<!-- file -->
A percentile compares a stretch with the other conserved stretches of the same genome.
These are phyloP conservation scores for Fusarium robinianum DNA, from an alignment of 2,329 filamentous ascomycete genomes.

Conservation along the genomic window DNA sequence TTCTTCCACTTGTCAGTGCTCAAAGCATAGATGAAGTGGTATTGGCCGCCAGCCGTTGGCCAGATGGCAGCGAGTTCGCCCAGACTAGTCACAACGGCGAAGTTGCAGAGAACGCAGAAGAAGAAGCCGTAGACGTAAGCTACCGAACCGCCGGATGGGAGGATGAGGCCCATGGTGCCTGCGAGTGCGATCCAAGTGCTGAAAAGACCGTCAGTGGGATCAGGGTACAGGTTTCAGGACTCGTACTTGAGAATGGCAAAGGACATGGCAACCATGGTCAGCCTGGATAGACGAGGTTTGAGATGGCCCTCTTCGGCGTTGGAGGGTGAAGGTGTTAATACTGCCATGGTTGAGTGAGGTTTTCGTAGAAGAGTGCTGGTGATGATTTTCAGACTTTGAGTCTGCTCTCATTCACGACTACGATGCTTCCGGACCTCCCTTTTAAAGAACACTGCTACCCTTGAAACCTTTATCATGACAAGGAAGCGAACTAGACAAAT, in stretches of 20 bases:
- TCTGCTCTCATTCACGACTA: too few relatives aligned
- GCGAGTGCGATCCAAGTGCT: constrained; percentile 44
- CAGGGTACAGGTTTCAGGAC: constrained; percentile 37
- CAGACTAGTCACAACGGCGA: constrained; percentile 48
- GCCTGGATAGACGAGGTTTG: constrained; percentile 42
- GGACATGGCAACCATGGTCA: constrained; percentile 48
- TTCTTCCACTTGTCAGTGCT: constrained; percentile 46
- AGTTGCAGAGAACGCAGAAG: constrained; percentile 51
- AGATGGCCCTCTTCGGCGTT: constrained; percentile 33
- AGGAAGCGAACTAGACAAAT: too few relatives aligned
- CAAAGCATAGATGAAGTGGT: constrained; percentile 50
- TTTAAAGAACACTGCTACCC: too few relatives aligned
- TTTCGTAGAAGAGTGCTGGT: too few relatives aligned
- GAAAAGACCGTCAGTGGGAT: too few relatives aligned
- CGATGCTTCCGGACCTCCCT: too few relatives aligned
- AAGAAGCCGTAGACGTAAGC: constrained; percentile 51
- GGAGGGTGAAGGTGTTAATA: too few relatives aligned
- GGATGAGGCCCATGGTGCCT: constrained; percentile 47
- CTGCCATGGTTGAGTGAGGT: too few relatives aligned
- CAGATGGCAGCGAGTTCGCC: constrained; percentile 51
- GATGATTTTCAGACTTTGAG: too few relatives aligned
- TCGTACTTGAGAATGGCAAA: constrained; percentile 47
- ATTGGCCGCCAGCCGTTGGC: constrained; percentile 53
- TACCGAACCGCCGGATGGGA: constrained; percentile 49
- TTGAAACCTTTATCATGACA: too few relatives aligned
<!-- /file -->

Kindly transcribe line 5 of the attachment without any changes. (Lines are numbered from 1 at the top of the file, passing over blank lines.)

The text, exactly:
- GCGAGTGCGATCCAAGTGCT: constrained; percentile 44